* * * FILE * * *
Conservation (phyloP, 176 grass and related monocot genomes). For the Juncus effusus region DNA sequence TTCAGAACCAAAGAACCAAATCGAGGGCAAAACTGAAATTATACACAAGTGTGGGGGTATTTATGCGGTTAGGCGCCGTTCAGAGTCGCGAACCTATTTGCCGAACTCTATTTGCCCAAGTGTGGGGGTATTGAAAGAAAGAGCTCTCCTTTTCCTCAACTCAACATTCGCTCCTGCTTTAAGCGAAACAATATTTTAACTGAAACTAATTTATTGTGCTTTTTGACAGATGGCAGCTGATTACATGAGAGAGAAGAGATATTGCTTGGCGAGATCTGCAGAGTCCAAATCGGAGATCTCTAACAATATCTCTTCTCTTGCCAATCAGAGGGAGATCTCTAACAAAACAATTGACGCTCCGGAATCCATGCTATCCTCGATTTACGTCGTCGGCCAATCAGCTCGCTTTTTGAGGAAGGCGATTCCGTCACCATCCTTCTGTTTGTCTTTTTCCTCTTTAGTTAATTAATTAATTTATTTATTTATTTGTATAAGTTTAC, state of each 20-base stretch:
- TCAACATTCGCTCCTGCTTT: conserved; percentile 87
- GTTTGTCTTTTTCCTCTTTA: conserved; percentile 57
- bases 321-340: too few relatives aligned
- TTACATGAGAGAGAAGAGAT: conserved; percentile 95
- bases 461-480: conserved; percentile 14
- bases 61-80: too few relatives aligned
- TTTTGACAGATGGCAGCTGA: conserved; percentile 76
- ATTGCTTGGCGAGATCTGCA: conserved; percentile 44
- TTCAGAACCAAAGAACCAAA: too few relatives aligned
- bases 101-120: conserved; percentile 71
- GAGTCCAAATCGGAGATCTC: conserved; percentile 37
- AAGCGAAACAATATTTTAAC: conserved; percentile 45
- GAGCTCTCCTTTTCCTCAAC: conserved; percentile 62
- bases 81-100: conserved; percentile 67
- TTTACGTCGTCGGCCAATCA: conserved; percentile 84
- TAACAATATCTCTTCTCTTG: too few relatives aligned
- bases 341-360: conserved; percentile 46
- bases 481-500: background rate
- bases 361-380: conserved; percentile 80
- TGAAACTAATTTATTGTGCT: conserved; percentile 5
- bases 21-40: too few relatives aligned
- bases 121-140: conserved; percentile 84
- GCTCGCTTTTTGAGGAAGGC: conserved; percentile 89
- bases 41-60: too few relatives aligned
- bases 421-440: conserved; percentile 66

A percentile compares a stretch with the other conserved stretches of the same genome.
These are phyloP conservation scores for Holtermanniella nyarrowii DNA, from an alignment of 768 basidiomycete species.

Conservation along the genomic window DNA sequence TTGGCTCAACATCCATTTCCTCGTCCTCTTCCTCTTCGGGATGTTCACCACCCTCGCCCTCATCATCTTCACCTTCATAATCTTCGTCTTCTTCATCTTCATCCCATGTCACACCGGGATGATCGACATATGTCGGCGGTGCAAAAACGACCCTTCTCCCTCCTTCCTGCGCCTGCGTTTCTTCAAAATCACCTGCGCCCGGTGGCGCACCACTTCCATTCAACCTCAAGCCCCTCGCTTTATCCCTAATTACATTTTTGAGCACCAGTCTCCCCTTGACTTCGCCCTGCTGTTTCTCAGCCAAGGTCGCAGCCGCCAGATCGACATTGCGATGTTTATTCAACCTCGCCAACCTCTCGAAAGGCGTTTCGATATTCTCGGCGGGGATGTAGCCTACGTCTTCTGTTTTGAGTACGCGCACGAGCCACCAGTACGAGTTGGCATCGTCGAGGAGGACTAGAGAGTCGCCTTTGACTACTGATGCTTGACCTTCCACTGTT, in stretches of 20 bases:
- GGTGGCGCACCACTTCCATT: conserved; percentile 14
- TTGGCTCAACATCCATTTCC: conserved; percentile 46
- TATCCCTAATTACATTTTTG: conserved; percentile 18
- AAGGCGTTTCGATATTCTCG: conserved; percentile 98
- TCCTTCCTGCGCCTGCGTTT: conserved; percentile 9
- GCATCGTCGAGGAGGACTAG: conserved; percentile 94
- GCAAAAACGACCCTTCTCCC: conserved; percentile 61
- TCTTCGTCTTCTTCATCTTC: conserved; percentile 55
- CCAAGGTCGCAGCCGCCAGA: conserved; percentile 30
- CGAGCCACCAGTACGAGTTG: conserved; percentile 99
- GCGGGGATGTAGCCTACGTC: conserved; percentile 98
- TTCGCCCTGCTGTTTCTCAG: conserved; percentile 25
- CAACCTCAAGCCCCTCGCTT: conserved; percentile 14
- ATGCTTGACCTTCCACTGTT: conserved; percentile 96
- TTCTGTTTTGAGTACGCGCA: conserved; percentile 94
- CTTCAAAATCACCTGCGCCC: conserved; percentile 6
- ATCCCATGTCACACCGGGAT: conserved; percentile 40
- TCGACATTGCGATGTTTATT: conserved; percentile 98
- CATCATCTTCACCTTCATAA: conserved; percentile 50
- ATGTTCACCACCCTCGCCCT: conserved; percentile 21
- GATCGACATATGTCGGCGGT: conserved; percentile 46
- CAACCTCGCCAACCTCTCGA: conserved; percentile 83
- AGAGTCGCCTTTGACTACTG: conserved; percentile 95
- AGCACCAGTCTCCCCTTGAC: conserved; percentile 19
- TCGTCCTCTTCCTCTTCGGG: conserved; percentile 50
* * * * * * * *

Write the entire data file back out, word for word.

Conservation (phyloP, 176 grass and related monocot genomes). For the Juncus effusus region DNA sequence TTCAGAACCAAAGAACCAAATCGAGGGCAAAACTGAAATTATACACAAGTGTGGGGGTATTTATGCGGTTAGGCGCCGTTCAGAGTCGCGAACCTATTTGCCGAACTCTATTTGCCCAAGTGTGGGGGTATTGAAAGAAAGAGCTCTCCTTTTCCTCAACTCAACATTCGCTCCTGCTTTAAGCGAAACAATATTTTAACTGAAACTAATTTATTGTGCTTTTTGACAGATGGCAGCTGATTACATGAGAGAGAAGAGATATTGCTTGGCGAGATCTGCAGAGTCCAAATCGGAGATCTCTAACAATATCTCTTCTCTTGCCAATCAGAGGGAGATCTCTAACAAAACAATTGACGCTCCGGAATCCATGCTATCCTCGATTTACGTCGTCGGCCAATCAGCTCGCTTTTTGAGGAAGGCGATTCCGTCACCATCCTTCTGTTTGTCTTTTTCCTCTTTAGTTAATTAATTAATTTATTTATTTATTTGTATAAGTTTAC, state of each 20-base stretch:
- TCAACATTCGCTCCTGCTTT: conserved; percentile 87
- GTTTGTCTTTTTCCTCTTTA: conserved; percentile 57
- bases 321-340: too few relatives aligned
- TTACATGAGAGAGAAGAGAT: conserved; percentile 95
- bases 461-480: conserved; percentile 14
- bases 61-80: too few relatives aligned
- TTTTGACAGATGGCAGCTGA: conserved; percentile 76
- ATTGCTTGGCGAGATCTGCA: conserved; percentile 44
- TTCAGAACCAAAGAACCAAA: too few relatives aligned
- bases 101-120: conserved; percentile 71
- GAGTCCAAATCGGAGATCTC: conserved; percentile 37
- AAGCGAAACAATATTTTAAC: conserved; percentile 45
- GAGCTCTCCTTTTCCTCAAC: conserved; percentile 62
- bases 81-100: conserved; percentile 67
- TTTACGTCGTCGGCCAATCA: conserved; percentile 84
- TAACAATATCTCTTCTCTTG: too few relatives aligned
- bases 341-360: conserved; percentile 46
- bases 481-500: background rate
- bases 361-380: conserved; percentile 80
- TGAAACTAATTTATTGTGCT: conserved; percentile 5
- bases 21-40: too few relatives aligned
- bases 121-140: conserved; percentile 84
- GCTCGCTTTTTGAGGAAGGC: conserved; percentile 89
- bases 41-60: too few relatives aligned
- bases 421-440: conserved; percentile 66

A percentile compares a stretch with the other conserved stretches of the same genome.
These are phyloP conservation scores for Holtermanniella nyarrowii DNA, from an alignment of 768 basidiomycete species.

Conservation along the genomic window DNA sequence TTGGCTCAACATCCATTTCCTCGTCCTCTTCCTCTTCGGGATGTTCACCACCCTCGCCCTCATCATCTTCACCTTCATAATCTTCGTCTTCTTCATCTTCATCCCATGTCACACCGGGATGATCGACATATGTCGGCGGTGCAAAAACGACCCTTCTCCCTCCTTCCTGCGCCTGCGTTTCTTCAAAATCACCTGCGCCCGGTGGCGCACCACTTCCATTCAACCTCAAGCCCCTCGCTTTATCCCTAATTACATTTTTGAGCACCAGTCTCCCCTTGACTTCGCCCTGCTGTTTCTCAGCCAAGGTCGCAGCCGCCAGATCGACATTGCGATGTTTATTCAACCTCGCCAACCTCTCGAAAGGCGTTTCGATATTCTCGGCGGGGATGTAGCCTACGTCTTCTGTTTTGAGTACGCGCACGAGCCACCAGTACGAGTTGGCATCGTCGAGGAGGACTAGAGAGTCGCCTTTGACTACTGATGCTTGACCTTCCACTGTT, in stretches of 20 bases:
- GGTGGCGCACCACTTCCATT: conserved; percentile 14
- TTGGCTCAACATCCATTTCC: conserved; percentile 46
- TATCCCTAATTACATTTTTG: conserved; percentile 18
- AAGGCGTTTCGATATTCTCG: conserved; percentile 98
- TCCTTCCTGCGCCTGCGTTT: conserved; percentile 9
- GCATCGTCGAGGAGGACTAG: conserved; percentile 94
- GCAAAAACGACCCTTCTCCC: conserved; percentile 61
- TCTTCGTCTTCTTCATCTTC: conserved; percentile 55
- CCAAGGTCGCAGCCGCCAGA: conserved; percentile 30
- CGAGCCACCAGTACGAGTTG: conserved; percentile 99
- GCGGGGATGTAGCCTACGTC: conserved; percentile 98
- TTCGCCCTGCTGTTTCTCAG: conserved; percentile 25
- CAACCTCAAGCCCCTCGCTT: conserved; percentile 14
- ATGCTTGACCTTCCACTGTT: conserved; percentile 96
- TTCTGTTTTGAGTACGCGCA: conserved; percentile 94
- CTTCAAAATCACCTGCGCCC: conserved; percentile 6
- ATCCCATGTCACACCGGGAT: conserved; percentile 40
- TCGACATTGCGATGTTTATT: conserved; percentile 98
- CATCATCTTCACCTTCATAA: conserved; percentile 50
- ATGTTCACCACCCTCGCCCT: conserved; percentile 21
- GATCGACATATGTCGGCGGT: conserved; percentile 46
- CAACCTCGCCAACCTCTCGA: conserved; percentile 83
- AGAGTCGCCTTTGACTACTG: conserved; percentile 95
- AGCACCAGTCTCCCCTTGAC: conserved; percentile 19
- TCGTCCTCTTCCTCTTCGGG: conserved; percentile 50